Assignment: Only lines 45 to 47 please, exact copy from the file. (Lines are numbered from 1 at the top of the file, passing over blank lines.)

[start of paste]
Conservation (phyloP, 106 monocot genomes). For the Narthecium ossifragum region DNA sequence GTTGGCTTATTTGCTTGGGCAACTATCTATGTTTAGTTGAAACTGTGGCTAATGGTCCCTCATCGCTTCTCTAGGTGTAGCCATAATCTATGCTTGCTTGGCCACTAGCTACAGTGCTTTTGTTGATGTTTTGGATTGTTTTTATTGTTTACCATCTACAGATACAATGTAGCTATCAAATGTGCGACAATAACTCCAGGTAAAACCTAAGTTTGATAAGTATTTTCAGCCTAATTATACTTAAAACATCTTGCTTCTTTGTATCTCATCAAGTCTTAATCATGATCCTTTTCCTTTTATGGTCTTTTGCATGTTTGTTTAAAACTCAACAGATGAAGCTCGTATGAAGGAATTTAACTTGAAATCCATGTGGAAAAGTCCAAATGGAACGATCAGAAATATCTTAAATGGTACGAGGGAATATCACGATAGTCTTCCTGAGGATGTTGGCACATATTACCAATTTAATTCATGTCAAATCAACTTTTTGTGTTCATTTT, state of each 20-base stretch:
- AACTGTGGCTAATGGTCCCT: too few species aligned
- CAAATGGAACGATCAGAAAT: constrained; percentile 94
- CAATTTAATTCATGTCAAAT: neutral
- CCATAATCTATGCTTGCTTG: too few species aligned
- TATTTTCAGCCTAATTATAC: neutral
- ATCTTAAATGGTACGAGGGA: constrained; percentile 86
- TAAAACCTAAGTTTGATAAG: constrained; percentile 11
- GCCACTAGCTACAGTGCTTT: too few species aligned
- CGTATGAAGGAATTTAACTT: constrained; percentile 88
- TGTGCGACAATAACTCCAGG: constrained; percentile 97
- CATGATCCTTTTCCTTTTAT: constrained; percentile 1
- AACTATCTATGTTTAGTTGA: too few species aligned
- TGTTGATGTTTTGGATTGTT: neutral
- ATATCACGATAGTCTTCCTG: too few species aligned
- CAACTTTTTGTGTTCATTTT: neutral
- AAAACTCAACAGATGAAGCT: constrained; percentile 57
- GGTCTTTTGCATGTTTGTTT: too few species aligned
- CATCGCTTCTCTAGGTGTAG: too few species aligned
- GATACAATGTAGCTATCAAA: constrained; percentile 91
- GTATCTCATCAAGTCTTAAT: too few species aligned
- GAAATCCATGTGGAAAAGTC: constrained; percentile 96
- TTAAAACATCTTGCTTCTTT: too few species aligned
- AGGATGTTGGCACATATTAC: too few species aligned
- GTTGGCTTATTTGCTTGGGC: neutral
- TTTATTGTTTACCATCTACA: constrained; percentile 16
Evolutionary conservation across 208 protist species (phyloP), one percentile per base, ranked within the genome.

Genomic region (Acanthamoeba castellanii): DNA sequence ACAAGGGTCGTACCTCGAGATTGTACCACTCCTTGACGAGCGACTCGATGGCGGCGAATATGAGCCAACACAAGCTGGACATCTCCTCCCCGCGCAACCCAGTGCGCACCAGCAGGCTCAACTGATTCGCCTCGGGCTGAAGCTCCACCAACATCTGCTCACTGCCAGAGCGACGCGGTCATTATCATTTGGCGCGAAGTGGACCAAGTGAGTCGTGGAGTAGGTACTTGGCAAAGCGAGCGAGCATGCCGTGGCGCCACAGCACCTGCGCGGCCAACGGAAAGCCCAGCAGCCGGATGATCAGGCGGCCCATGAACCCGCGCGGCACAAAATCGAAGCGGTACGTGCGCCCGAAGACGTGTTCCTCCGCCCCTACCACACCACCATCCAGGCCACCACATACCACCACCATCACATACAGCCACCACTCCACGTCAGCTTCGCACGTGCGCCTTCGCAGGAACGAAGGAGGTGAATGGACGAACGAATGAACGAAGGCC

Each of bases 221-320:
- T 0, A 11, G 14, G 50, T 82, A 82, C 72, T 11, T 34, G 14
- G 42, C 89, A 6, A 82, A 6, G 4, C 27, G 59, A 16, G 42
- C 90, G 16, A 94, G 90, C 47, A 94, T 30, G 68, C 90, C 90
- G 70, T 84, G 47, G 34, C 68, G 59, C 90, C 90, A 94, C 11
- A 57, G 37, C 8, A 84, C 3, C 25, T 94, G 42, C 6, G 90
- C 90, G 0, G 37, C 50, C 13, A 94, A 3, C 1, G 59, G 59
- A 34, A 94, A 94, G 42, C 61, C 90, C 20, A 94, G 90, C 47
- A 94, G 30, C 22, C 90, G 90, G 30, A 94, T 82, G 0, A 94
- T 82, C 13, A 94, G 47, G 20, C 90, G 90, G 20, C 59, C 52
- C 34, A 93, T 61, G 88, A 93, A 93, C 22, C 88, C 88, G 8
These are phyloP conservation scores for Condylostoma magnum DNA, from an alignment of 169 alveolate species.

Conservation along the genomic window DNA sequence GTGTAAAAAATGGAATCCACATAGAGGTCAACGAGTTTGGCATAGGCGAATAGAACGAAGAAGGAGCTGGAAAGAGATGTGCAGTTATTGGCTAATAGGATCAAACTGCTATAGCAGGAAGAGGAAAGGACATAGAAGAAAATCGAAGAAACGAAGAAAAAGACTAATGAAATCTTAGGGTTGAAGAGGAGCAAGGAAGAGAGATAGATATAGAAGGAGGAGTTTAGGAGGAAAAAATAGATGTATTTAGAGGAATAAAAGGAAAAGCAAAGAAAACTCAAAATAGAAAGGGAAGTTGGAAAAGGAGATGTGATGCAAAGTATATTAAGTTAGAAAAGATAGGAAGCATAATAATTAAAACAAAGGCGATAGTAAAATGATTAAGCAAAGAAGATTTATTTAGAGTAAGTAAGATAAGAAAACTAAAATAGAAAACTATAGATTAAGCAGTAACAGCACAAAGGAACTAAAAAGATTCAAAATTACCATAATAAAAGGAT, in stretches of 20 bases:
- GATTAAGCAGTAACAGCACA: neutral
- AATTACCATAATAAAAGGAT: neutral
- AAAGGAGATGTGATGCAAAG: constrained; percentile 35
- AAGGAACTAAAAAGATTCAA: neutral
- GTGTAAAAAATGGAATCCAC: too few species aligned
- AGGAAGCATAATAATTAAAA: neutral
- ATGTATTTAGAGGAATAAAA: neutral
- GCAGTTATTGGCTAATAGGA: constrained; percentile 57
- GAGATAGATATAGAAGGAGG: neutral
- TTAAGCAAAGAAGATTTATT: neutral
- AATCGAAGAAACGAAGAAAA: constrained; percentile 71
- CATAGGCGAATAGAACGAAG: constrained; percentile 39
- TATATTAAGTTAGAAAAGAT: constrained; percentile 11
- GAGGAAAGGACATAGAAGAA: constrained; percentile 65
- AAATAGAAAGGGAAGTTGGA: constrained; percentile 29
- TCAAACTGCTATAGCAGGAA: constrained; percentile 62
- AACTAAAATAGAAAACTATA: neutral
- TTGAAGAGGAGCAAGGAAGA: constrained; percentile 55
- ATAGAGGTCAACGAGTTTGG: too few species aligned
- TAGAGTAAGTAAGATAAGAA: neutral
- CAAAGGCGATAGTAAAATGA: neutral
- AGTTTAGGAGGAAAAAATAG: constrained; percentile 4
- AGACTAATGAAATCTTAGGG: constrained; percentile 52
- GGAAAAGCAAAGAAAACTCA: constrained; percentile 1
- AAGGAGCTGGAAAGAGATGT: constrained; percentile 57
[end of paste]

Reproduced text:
- AAGGAACTAAAAAGATTCAA: neutral
- GTGTAAAAAATGGAATCCAC: too few species aligned
- AGGAAGCATAATAATTAAAA: neutral